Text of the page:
How to Groom and Tack a Horse

Grooming and tacking are important parts of horse care. This article will tell you in an easy, simple way how to do it.


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    Let's start off with grooming. Take a rubber curry comb and brush your horse in strong, circular motions. Do not use the curry comb on sensitive areas such as the face and legs. On meaty areas like the rump and shoulder, you can really get into it. Currying helps loosen dirt, dust, and dead skin. Most horses enjoy currying, since it is kind of like a massage.
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    Next, get a body brush and a soft brush. Body brushes have harder bristles,and soft brushes are soft brushes. Use it in short, flicking motions, moving from the front to the back of the horse, with the grain of the hair. This removes all of the debris that the curry comb brought up. Make sure you really do this step well. This time, it's okay to brush the horses face, but only with smaller version of the body brush. Take a mane/tail comb. Work out all tangles from the base to the tip of the hair with your fingers. It is best not to comb the mane and tail every day, as this can pull a lot of the hair out. To comb the mane and forelock, do it soft and gently, not yanking out the hair. If there are difficult knots you may want to use a little bit of detangler. To comb the tail, stand off to the side to avoid being kicked. Hold the tail to you and brush from the bottom up, doing small sections at a time. Be very gentle, as it takes a long time for ripped out hair to grow back.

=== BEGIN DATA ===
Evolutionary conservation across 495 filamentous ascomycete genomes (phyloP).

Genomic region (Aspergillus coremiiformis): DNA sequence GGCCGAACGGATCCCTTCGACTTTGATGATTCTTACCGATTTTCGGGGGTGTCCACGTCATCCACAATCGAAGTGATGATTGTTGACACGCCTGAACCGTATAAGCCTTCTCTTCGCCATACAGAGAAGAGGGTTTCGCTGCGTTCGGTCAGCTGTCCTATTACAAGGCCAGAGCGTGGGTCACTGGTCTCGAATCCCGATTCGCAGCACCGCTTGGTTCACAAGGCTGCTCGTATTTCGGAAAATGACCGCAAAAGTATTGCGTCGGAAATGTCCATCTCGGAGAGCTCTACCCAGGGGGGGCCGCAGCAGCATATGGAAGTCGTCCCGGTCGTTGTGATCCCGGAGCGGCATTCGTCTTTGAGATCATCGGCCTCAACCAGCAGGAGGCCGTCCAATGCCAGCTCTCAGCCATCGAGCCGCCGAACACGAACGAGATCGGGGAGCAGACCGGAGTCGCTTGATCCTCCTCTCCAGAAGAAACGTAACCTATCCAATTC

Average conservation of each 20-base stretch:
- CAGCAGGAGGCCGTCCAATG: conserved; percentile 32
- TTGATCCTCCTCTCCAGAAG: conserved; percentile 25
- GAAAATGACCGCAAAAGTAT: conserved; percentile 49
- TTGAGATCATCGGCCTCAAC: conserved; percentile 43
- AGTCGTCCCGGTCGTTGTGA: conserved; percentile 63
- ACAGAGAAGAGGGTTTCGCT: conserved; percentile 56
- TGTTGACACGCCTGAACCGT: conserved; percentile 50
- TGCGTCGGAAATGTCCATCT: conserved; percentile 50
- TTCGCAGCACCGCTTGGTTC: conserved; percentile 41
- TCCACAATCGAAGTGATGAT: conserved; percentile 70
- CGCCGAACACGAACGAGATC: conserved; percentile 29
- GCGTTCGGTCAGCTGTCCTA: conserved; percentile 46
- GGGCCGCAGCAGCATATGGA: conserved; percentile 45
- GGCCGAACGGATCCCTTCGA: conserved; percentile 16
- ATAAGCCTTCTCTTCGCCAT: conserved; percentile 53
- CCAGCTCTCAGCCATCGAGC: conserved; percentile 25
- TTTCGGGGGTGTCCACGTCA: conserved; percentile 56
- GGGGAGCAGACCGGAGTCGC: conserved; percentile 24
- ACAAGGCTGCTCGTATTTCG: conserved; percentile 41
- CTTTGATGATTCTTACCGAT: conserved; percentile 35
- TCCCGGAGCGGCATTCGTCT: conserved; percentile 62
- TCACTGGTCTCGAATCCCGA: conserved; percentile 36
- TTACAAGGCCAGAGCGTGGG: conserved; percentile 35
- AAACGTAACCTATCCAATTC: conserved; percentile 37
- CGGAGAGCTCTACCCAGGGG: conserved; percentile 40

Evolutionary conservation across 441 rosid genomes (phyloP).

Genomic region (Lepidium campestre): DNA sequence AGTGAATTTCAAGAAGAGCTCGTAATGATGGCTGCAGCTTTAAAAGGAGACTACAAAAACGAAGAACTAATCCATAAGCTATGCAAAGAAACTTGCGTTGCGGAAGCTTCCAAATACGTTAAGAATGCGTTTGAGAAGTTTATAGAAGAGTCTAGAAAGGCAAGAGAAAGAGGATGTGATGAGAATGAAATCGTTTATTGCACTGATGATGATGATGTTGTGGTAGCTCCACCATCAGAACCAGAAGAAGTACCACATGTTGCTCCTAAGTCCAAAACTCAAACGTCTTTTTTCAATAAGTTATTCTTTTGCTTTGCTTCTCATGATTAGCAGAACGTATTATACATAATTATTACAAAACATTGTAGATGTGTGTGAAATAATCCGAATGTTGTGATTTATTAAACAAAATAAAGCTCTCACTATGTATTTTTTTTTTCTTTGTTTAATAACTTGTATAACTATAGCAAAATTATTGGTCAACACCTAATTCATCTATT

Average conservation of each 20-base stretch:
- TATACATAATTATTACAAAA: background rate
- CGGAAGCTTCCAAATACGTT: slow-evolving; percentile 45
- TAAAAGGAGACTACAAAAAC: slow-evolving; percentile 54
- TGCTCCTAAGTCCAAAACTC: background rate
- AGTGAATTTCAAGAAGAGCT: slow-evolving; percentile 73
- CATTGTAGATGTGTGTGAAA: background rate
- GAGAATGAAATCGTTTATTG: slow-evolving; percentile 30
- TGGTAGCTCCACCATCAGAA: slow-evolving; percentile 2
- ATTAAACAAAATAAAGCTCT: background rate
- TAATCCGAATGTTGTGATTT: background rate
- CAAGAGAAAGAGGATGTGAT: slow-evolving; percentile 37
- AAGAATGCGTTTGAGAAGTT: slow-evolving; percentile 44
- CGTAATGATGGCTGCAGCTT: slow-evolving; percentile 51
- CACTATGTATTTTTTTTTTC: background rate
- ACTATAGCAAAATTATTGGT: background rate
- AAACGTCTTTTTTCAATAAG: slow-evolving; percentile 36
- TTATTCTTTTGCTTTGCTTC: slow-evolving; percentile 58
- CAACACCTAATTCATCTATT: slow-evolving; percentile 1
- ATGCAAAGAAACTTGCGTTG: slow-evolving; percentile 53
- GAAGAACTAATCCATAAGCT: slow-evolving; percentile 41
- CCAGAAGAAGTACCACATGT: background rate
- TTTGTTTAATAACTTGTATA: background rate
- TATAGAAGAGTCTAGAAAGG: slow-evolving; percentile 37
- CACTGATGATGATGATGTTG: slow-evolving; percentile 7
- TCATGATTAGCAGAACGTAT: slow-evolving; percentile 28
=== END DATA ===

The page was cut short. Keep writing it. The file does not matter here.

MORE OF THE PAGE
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    Take a clean damp (not soaking wet) sponge or towel, and wipe out the eyes and nose. Make sure that all debris and gunk is cleared from the horse. This is optional, as some stables do not allow for sponges and rags to be in the barn.
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    Take a new clean sponge or towel and wipe out the dock area, standing slightly off to the side so as not to get kicked. Again, ensure that the area is clean. This is optional as well.
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    Take a hoof pick and lift up the foot. Do this by running your hand down the horse's leg, then squeezing gently to get the horse to pick up his foot. Saying, "Hoof" also helps the horse understand what you're doing. Pick out rocks and dirt with the pick, and use the brush part to sweep out dirt. Avoid the frog, which is the V-shaped area. Touching the frog could cause serious damage. When picking out the feet, never go directly behind one, as the horse could also kick you. Instead, stand next to the horse as you lift the hoof.
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    Cleaning tack is simple. If you have a leather saddle, wipe it down with a dry towel to clean dust and dirt off. Next, get glycerin saddle soap, in liquid or bar form. Mix it in a bucket of water so that it's bubbly, or spray it on a rag. Take a sponge or rag and dip it in the water, and squeeze as much of the water out as you possibly can. Then, wipe down your tack, gently scrubbing at any built-up dirt or grime, making sure to clean the various crevices and seams where leather is joined. You may want to use a very soft, clean toothbrush. Do not allow your saddle to become thoroughly soaked, as this may damage the leather. Pure glycerin soap is very gentle, and excellent for cleaning saddles; other types of soaps or detergents are discouraged, as they are often damaging to the leather.